All data will be handled according to the Medical Confidentiality Rules and German Federal Data Protection Act (BDSG), as well as the European General Data Protection Regulation (GDPR/DS-GVO) and all subordinate acts and ordinances. Except for contact information required for phone monitoring and home visits, all data will be recorded and stored pseudonymously. Person-identifying data will be handled by a trust centre and stored separately from study data and can only be linked via a separately stored pivot table on a PC without access to the internet. The chances that an illicit link can be made between the data are very small in light of the precautions we have taken. Therefore, the risk of an unauthorised de-pseudonymisation of the study participant’s data is considered extremely low (see recital 75 DS-GVO). In this context, we have drawn up a comprehensive data protection concept. All study related data and documents will be stored on protected servers of either the University of Regensburg or the University of Magdeburg. Only members of the study team will have access to the respective study files. Data exchange between the study team and the outcomes assessor will be via a secure platform where study data can only be accessed via double authentication (username/password for login and additional password to access the database). We have summarised the data flow schematically in Fig. 6.

Amendment to protocol

Due to the COVID-19 pandemic, the Bavarian authorities ordered restrictions on research activities at all study centres. Therefore, all activities related to recruitment, inclusion of participants, the work of the follow-up clinic as well as the follow-up survey had to be discontinued on 20 March 2020. As a result, we needed to plan for a restart of the RCT. Since the duration of the interruption was not foreseeable at this time, there was initially no other choice than to completely restart this pilot RCT afterwards. In a RCT, differences between the intervention group and the control group should be determined. However, if a part of all patients were treated before the pandemic and another part of the patients were treated during or even after the pandemic, these patients cannot be compared with each other anymore, as the care provided and the circumstances repeatedly changed. Furthermore, it was not foreseeable whether and how the intervention (ICU follow-up clinic) could have been carried out. After intensive consultations among the study team, with the hospital management and the funding body, it was decided to reduce the number of cases to 40 participants. This measure had to be taken mainly for research economic reasons. The limited duration of the project and limited financial resources did not allow a further extension of the project to recruit another 100 patients. We were able to resume activities on 15 June 2020 and believe that even with this reduced number of study participants, our overall aim to evaluate feasibility and effects of an ICU follow-up clinic can still be achieved. Study completion is expected in May 2021.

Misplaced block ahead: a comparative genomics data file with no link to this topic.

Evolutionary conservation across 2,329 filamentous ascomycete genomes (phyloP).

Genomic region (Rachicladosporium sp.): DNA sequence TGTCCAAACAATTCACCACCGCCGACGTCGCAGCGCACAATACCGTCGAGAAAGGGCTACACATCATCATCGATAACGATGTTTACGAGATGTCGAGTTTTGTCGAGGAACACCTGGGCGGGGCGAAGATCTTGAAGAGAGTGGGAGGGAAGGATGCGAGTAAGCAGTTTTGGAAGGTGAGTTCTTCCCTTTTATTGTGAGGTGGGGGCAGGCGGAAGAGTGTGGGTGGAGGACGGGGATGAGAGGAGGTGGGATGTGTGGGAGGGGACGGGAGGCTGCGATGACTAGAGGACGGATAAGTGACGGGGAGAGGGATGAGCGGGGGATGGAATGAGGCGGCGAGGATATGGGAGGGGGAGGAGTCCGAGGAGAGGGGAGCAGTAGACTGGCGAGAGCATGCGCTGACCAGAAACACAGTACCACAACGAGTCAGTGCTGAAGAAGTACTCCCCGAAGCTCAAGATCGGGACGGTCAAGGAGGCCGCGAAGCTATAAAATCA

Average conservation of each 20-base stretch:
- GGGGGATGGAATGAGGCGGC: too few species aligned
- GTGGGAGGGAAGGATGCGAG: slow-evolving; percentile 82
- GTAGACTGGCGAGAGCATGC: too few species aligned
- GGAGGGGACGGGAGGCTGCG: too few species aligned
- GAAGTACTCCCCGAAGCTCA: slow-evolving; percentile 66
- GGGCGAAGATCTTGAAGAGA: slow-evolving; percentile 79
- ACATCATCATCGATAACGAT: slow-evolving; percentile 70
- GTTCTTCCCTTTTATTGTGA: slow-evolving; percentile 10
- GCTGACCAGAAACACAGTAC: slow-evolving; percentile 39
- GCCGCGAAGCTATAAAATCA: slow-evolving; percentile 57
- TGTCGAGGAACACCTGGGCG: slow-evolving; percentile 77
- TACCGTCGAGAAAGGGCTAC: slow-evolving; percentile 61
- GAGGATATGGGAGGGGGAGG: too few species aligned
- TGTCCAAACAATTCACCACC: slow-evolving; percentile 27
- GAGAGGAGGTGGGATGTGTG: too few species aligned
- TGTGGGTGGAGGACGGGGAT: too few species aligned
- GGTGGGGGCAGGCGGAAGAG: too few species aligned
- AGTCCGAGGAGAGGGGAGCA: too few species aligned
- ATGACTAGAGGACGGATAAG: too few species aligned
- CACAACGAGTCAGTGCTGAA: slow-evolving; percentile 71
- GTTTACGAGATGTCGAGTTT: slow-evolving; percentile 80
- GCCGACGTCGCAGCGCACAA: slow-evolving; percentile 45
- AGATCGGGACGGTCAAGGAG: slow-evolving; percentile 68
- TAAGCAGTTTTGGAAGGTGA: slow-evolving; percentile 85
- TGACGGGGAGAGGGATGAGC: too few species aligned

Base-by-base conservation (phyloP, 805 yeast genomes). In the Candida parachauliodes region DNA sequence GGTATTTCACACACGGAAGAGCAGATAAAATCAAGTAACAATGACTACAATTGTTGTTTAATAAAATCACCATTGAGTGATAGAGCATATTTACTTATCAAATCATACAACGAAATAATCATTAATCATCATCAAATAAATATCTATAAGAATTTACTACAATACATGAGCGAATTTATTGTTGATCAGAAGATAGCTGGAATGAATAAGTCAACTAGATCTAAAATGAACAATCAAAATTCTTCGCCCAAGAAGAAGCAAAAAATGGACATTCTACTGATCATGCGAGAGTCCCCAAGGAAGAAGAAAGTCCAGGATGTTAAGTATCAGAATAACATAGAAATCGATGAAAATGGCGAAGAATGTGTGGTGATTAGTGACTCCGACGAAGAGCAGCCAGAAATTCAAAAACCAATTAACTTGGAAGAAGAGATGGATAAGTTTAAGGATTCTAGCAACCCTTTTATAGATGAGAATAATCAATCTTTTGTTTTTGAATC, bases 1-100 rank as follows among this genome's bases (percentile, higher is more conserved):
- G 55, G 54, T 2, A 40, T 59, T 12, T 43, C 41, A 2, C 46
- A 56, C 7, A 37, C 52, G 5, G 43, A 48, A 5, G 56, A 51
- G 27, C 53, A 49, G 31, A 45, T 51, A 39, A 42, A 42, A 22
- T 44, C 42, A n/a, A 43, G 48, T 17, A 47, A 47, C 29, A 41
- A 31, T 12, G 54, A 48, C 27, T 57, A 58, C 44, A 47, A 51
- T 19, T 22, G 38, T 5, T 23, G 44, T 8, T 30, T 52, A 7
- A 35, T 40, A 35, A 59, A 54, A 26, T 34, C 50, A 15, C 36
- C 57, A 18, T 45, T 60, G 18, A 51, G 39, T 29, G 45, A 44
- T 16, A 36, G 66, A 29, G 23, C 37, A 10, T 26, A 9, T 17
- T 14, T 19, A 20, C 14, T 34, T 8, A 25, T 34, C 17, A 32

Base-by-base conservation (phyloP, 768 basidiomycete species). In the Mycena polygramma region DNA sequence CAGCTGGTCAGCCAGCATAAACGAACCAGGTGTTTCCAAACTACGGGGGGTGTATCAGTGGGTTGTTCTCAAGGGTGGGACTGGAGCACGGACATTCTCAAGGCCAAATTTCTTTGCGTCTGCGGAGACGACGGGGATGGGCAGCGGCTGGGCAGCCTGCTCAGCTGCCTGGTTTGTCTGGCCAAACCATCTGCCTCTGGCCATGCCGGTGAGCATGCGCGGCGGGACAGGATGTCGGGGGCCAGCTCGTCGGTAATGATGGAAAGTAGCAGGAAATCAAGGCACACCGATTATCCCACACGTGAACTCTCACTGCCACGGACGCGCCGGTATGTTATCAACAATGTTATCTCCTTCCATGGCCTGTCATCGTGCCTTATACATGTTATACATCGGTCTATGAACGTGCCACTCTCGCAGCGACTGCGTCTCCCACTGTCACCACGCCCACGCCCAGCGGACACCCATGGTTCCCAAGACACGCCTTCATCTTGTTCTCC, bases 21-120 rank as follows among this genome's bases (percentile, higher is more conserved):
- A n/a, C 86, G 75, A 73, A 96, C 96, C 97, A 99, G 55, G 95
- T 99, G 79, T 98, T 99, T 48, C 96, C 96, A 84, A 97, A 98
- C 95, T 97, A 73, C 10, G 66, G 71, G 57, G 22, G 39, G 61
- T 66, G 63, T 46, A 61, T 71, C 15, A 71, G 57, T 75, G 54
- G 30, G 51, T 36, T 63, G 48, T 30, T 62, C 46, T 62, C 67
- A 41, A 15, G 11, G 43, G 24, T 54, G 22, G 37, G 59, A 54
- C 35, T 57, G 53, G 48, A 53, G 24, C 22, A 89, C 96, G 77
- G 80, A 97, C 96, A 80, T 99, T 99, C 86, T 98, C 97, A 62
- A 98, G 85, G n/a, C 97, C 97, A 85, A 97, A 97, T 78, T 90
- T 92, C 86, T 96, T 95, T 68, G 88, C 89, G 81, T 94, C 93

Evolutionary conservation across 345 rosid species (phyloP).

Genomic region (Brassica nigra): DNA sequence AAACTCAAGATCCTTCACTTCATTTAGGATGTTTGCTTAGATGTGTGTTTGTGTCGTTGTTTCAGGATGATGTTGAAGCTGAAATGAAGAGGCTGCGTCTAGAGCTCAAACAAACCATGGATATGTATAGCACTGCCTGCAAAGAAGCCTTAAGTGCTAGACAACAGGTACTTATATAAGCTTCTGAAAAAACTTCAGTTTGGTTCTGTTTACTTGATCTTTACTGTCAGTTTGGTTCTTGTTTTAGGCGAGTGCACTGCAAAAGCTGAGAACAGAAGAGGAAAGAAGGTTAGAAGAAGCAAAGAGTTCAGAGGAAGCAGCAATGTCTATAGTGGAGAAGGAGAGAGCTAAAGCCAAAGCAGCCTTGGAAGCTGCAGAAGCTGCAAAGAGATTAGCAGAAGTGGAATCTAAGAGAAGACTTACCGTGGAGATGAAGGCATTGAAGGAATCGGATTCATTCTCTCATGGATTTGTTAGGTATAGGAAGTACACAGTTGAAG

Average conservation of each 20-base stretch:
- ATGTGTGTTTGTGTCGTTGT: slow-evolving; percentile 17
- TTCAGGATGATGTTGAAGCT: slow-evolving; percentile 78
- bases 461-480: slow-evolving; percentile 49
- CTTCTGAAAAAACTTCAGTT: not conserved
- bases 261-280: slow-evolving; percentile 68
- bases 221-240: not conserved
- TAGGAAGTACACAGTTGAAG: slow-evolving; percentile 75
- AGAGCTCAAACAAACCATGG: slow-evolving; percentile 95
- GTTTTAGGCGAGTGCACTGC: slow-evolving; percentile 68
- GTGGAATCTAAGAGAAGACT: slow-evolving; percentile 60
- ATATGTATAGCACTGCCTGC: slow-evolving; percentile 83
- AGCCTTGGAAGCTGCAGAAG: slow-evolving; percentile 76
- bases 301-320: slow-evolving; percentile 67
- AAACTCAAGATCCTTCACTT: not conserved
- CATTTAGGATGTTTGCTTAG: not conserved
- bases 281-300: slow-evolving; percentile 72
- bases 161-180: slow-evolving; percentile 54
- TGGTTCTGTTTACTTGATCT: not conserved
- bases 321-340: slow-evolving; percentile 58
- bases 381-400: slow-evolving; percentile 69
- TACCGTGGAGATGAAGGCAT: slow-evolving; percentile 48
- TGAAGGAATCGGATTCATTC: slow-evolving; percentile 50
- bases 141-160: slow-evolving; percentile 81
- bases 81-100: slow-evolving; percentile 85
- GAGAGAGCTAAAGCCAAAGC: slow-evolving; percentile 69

To our knowledge, PINA is the first study evaluating the feasibility and preliminary effects of a complex intervention in form of an ICU follow-up clinic for ICU survivors in Germany. Based on the key elements of development and evaluation of complex interventions using the framework of the medical research council (MRC) [29], this study concerns mainly the phases development, feasibility and piloting.

We have invested significant resources in the development of the intervention which was done by a participatory process in which patients, next of kin and health care professionals were involved. To be more precise, focus groups with health care professionals and one-to-one interviews with experts from the PICS field were conducted. At the same time, face-to-face interviews with patients and with next of kin were conducted. The results of these qualitative research projects were then further elaborated into a final concept in several workshops.

The implementation of the complex intervention in the feasibility and piloting phase aims at testing procedures, estimating retention and determining the sample size. In spite of the sample size being too small for a full effectiveness evaluation, we will determine effectiveness preliminarily, thus anticipating the full-scale evaluation phase in a large pragmatic trial in the future. The implementation will be monitored by process evaluation to provide insights into unexpected or unanticipated consequences or to show why the intervention works. Depending on the evaluation and feasibility outcomes, the next steps will be either to modify the intervention and repeat the piloting phase or to proceed to implement the intervention on a large scale and test it in a pragmatic real-world RCT.